Gay photographer Alex Remington uses his painterly images to provoke his audience
Remington’s work is featured in two local spaces: The "Ethereality" exhibition is at Cathedral of Hope, 5910 Cedar Springs Road. Through May 31. Free. The "In the Know" benefit and silent auction will be held at Dallas Contemporary, 2801 Swiss Ave. May 8. $25â€“$35.
Although Alex Remington has been an avid photographer for 10 years, it has been less than two that he has been selling, exhibiting and making his living with his work. For most of that time, he didn’t really think of his work as commercial at all.
"I would show them to friends and they’d say, ‘You did this?’ I couldn’t tell if they were any good until people starting offering to buy them," he says.
That’s when he decided to share his work.
"Share" is a word that comes up a lot when Remington talks about his pieces: Sharing his ideas with other people and asking them to share with him. He’s a thoughtful, modest man with model-good-looks — tall, fit, slightly graying at the temples — the kind you might expect to be obsessed with conventional beauty.
But in fact, Remington’s repertoire boasts a few architectural shots, some landscapes and no portraits. His eye looks elsewhere than traditional glamour for its inspiration.
"I want my images to have a surreal quality," he says.
That they have, often with the most ordinary of objects — a tree trunk, branches, water droplets, flowers, even the moon — appearing moody and ethereal… hence the name of his 27-piece exhibit at the Cathedral of Hope through the end of May, "Ethereality."
Remington is also one of the featured artists at "In the Know," a party and silent auction for Mental Health America on May 8 at the Dallas Contemporary. (Ted Kincaid, another gay Dallas artist who works in digital photography, also has a piece at the event.)
Remington classifies his photographs into two general categories: those that are highly manipulated and those that are essentially authentic. But even the authentic ones capture his vision in specific ways.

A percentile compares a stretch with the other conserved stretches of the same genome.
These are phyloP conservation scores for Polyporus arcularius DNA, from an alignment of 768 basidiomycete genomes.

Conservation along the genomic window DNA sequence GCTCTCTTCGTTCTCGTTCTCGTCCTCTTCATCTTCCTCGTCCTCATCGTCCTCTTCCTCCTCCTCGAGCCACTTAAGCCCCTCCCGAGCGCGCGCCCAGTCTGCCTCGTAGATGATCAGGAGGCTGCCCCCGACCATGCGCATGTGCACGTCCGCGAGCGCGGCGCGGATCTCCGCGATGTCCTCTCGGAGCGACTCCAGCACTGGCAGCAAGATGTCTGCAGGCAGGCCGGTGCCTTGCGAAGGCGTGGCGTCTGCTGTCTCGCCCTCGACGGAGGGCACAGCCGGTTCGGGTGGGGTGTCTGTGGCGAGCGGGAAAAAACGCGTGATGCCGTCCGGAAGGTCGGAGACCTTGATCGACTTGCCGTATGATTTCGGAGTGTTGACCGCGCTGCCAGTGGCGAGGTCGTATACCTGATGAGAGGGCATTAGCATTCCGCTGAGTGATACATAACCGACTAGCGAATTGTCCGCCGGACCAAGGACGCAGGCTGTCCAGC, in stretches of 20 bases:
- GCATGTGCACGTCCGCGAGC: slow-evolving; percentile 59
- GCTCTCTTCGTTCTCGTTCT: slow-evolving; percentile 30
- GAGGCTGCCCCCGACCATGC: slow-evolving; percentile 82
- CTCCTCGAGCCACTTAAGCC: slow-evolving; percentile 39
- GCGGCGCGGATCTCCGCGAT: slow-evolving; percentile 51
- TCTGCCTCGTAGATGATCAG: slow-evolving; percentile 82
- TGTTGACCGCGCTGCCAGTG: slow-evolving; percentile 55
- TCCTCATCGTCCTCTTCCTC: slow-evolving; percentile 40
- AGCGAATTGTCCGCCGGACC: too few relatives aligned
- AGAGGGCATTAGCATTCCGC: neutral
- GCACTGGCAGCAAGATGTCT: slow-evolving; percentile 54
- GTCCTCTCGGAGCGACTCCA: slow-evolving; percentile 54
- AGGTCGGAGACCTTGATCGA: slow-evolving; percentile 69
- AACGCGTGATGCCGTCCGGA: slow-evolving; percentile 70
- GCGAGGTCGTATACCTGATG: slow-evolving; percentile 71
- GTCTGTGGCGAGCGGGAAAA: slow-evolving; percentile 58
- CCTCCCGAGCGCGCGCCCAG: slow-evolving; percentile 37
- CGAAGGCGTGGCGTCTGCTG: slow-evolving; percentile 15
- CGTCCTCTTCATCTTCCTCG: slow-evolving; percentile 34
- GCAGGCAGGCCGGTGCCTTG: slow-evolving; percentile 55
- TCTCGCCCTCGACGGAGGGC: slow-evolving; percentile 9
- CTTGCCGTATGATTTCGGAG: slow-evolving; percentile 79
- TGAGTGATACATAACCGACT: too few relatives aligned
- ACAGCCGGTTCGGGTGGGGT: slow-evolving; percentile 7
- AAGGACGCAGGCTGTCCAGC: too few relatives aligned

"One of my goals is to take ordinary objects and give them an artful edge," he says. "Unimportant things I like to emphasize. I like art that’s unexpected."
Many of the works at the Cathedral, for instance, are of trees: often the foreground is a strong, stable oak, with the branches in the background sway in the wind. That gives the picture three-dimensional layers in a two-dimensional space, but also a woozy, dreamlike feeling.
Some of Remington’s effects are created "in the camera" — long "bulb exposures," where the aperture of his camera remains open for up to two minutes. Others are the result of post-shot manipulation, such as bleeding the colors out of a series of orchids, transforming the image from its original vibrant yellows, reds and oranges into a stark, icy silver that looks more like glass sculpture than delicate flower. All of which is part of his greater aesthetic.
"I like it when people question what the subject matter is and see different things when they look at it. All art should provoke thought," he says. He points to a photo-mosaic he created from a single shot of dried roses as one that disorients many viewers. Although the two works weren’t meant to be coupled, Remington found it made more sense to move both prints closer and closer so that the connection would be clearer.
Not that he wants it to be clear all the time. Remington points to a particularly abstract photo which seems to be a horizontal blur. In reality, it’s a close up of the contours of a vase, turner on its side. But even the less abstract pieces have a painterly quality to them, one of the boons of the digital age.
"I like to blur the lines between painting and photography, between one idea and other," he says.
And between that blurriness emerges a precise and disciplined aesthetic.
This article appeared in the Dallas Voice print edition May 8, 2009.
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